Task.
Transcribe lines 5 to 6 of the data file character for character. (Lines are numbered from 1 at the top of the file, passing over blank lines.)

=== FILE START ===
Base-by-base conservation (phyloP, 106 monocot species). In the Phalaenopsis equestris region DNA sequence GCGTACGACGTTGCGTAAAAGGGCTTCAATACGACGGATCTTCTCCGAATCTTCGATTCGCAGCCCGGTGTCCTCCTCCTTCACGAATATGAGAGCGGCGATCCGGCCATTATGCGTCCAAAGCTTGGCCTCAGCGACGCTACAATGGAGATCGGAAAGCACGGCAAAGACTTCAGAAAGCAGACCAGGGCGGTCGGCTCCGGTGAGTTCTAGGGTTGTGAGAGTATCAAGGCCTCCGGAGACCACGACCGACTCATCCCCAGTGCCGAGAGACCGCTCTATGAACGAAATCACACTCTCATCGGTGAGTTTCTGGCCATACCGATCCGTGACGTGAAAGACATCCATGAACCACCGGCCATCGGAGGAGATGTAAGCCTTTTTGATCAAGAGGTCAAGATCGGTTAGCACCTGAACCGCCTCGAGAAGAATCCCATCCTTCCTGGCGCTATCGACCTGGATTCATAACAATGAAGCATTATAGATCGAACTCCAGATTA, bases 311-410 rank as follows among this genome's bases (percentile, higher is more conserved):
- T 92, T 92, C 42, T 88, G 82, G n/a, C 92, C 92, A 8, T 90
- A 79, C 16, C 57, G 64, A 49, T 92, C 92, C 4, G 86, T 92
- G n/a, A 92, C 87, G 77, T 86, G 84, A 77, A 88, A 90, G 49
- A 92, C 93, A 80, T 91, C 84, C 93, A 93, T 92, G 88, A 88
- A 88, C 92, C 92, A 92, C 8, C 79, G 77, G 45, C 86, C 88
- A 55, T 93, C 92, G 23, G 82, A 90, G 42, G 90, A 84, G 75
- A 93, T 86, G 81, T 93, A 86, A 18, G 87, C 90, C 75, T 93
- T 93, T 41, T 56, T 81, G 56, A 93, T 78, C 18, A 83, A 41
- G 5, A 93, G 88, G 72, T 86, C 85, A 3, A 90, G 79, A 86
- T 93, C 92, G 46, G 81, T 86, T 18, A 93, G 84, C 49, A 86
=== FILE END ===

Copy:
- A 92, C 93, A 80, T 91, C 84, C 93, A 93, T 92, G 88, A 88
- A 88, C 92, C 92, A 92, C 8, C 79, G 77, G 45, C 86, C 88